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Cubs losing their grip on the city

Updated: September 24, 2012 6:25AM

What a weird site to see more seagulls than bleacher bums in the stands at Wrigley Field on Monday afternoon.

But it’s all relative. The announced figure of 26,292 still surpasses the 2010 averages of the Diamondbacks, Orioles, Indians, Reds, Marlins, Royals, A’s, Pirates, Mariners, Rays, Blue Jays and Nationals. It’s only about a thousand fans fewer than the White Sox averaged last year.

More than 26,000 for a cool-weather Monday afternoon game in April against the D-backs? Even with real head count considerably lower than the paid number, a lot of teams would take that. (Attendance for Tuesday’s Cubs game was 27,039.)

The Cubs have done an amazing job of marketing the Wrigley Field experience: the ballpark, the neighborhood bars, the rooftop parties, the celebrity singing “Take Me Out to the Ballgame,” the “Go Cubs Go!” sing-along — and oh yeah, the team.

A Cubbie town forever?

An entire generation of fans believe Chicago has always been a Cubs town. The Sox never get the national media coverage, casual attendees will always choose Wrigley Field over the Cell, movie actors and rock stars invariably don Cubs hats when they’re in town, the poems and songs and documentaries are more likely to be about the Cubs than the Sox. All that jazz.

Wasn’t always that way. Throughout most of the 1950s and the 1960s, the Sox outdrew the Cubs. The Sox were also more popular than the Cubs for a time in the early 1980s and again in the early 1990s.

But for most of the last 20 years, there’s been no debate about which team is more popular. You’d see Wrigley Field bulging with happy fans for a Thursday game in July featuring a .500 Cubs team, whereas the contending Sox were telling you good seats were still available for a crucial series in September against the Twins.

Is it time for another spin in the cycle, with Cubs fans finally saying all the summer sunshine, cold beer, halter-clad women, jam-packed bars and pop culture-infused seventh-inning stretches in the world aren’t going to cut it if the team isn’t winning?

Not yet. But consider if you went on Stubhub late Tuesday and you were looking for tickets for today’s game, you could instantly download tickets for 98.

Not dollars. Cents.

Literally hundreds of tickets were available for less than 10 bucks apiece.

The days when Cubs tix were nearly impossible to get unless you wanted to pay above-face value prices are gone.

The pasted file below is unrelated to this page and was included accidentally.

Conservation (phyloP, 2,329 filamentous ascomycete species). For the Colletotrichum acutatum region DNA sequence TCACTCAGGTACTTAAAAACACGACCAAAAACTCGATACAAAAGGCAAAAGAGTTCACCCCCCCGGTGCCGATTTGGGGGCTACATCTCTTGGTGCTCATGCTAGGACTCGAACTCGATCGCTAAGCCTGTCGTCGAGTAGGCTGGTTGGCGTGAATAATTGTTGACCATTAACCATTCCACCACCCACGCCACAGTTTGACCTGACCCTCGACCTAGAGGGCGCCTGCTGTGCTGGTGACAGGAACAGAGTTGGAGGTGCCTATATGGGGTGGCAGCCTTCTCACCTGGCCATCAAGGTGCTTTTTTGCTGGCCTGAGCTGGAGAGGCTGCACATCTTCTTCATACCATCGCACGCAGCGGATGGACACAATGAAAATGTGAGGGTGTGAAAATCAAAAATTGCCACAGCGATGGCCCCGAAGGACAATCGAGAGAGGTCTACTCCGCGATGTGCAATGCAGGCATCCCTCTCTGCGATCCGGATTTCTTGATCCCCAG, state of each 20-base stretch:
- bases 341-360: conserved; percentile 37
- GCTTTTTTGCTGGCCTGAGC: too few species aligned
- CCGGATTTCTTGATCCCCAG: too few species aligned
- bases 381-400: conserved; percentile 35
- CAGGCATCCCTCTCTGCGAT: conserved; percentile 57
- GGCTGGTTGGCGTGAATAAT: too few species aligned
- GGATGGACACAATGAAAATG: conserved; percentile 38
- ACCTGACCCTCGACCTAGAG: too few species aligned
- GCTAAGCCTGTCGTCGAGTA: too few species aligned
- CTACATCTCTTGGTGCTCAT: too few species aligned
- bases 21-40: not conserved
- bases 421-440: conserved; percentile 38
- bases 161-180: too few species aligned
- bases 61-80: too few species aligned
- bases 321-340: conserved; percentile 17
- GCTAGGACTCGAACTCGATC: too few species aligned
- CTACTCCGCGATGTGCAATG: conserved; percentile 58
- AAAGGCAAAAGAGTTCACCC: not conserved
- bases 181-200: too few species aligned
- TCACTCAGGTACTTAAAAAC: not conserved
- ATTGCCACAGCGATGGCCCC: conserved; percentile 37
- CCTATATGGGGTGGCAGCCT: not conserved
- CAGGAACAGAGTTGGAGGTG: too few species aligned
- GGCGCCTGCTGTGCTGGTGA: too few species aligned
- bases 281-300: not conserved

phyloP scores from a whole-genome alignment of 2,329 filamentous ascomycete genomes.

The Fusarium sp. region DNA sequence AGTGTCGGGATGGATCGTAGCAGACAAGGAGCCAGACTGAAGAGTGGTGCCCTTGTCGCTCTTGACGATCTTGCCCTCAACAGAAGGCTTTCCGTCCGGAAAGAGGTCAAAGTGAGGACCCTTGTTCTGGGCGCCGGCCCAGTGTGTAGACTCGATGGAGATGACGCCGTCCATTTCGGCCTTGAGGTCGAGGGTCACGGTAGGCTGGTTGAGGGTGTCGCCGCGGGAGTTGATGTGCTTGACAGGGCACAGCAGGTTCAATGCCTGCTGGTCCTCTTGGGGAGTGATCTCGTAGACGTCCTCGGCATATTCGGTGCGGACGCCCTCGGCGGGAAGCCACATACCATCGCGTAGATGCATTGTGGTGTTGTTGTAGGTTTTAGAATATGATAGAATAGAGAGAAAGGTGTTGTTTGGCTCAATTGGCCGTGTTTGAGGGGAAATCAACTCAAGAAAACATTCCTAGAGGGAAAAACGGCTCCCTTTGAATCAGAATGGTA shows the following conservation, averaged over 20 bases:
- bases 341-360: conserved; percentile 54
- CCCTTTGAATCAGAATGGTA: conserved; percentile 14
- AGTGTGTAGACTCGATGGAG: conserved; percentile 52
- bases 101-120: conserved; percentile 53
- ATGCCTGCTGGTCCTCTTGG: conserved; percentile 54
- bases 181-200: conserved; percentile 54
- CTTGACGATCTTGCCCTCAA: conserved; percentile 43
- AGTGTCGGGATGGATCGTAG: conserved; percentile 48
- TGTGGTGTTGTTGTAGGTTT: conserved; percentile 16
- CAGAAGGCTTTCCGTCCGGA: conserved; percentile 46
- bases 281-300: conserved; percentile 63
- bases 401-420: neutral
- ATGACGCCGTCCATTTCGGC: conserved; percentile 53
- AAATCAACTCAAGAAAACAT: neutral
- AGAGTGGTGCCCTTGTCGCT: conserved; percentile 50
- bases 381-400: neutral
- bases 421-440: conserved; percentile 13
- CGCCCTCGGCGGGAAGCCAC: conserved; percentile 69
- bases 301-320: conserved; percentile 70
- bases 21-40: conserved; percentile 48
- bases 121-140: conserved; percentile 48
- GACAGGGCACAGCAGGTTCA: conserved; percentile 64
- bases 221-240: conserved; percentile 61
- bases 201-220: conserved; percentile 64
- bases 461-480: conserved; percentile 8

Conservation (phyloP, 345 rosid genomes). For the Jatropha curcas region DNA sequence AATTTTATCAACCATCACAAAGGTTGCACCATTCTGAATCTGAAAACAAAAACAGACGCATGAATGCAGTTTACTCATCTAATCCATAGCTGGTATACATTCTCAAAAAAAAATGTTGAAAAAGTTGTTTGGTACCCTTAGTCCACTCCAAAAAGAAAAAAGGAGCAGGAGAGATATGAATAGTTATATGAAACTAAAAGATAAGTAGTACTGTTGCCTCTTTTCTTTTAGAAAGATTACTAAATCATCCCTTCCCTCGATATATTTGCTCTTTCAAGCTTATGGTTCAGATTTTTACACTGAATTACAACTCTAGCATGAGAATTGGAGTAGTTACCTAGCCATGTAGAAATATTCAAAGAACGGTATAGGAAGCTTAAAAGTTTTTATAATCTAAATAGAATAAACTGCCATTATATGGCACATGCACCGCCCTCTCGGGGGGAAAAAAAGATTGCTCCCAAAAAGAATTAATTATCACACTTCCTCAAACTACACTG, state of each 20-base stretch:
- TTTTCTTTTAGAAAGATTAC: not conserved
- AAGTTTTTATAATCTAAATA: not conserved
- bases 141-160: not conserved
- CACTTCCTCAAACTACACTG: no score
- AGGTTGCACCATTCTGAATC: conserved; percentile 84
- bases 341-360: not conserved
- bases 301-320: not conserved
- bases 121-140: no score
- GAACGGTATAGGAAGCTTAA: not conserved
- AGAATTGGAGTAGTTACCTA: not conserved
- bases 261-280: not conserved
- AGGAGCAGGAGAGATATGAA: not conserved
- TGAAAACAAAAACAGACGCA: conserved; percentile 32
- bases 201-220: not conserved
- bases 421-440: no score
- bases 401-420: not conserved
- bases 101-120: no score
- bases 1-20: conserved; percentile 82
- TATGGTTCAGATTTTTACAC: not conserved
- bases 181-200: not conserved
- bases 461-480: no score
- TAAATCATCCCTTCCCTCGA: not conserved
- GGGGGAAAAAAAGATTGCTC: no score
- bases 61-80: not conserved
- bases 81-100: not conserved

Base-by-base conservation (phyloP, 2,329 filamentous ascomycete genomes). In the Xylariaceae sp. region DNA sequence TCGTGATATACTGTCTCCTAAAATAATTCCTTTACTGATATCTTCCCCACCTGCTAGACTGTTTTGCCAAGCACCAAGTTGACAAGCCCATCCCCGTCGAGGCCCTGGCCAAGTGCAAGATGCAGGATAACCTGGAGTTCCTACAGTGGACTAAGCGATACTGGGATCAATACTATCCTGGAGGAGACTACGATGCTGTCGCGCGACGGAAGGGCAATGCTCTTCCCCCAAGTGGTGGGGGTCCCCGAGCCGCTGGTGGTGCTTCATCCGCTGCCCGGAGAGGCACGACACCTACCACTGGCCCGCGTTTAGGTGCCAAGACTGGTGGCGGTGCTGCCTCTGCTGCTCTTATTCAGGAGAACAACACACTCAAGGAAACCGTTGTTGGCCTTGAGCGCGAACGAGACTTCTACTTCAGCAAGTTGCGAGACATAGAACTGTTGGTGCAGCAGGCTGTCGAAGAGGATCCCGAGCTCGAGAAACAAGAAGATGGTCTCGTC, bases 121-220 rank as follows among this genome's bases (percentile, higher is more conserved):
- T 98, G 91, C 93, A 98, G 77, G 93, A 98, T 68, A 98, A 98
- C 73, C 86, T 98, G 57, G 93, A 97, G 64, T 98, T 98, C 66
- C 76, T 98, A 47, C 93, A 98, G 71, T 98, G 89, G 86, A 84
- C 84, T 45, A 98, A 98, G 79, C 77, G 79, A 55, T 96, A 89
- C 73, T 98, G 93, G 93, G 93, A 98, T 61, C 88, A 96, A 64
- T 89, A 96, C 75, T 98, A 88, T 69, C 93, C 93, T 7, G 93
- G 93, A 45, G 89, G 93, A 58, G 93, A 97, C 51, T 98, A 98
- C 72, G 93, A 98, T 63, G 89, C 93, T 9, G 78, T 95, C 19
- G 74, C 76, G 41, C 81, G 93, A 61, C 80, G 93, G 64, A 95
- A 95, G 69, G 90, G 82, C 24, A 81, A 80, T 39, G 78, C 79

You broke my nose!

In the trailer for the romantic comedy “Something Borrowed,” there’s a scene in which John Krasinski from “The Office” is playing beach badminton with Ginnifer Goodwin from “Real Love,” Colin Egglesfield from “All My Children” and Kate Hudson from “A Half-Dozen Other Romantic Comedies Similar to Something Borrowed.”

Krasinski wants to spill the beans about Goodwin being in love with Egglesfield even though her best friend Kate is engaged to Egglesfield, so Goodwin stops him by whacking him right in the face with a badminton racket.

Down goes Krasinski. And what does he say? “You broke my nose!”

Where have we heard that one before? Oh yeah. In about 30 other movies.

It’s a movie law. If there’s a surprise-comedic blow to the face, the victim must react by saying, “You broke my nose!”

They never say, “You fractured my cheekbone!” or “You chipped my tooth!” or “You bruised my testicles!” or “You may have caused me to tear my ACL!” But they always say, “You broke my nose!”

From “My Bodyguard” to “Pretty Woman,” from “Crimson Tide” to “Grumpy Old Men,” from “Domino” to the Adam Sandler version of “The Longest Yard,” from “The Last Boy Scout” to “Death at a Funeral,” from “Black Sheep” to “Secret Admirer,” from “Roxanne” to “Made of Honor,” when your nose gets broken, you have to announce it to the world.

(This trend was undoubtedly inspired by generations of screenwriters who saw the Marcia/broken nose episode of “The Brady Bunch” in reruns.)

Sometimes it’s a simple, “You broke my nose!” (“Victor/Victoria”). Variations include “I think you broke my nose!” (“Pretty Woman”) and “You broke my [bleeping] (“Domino,” “Basic.”)

But almost always, whoever got his nose broken deserved to have it broken, and gets no sympathy when he cups his face, feels the blood and says, “You broke my nose!”

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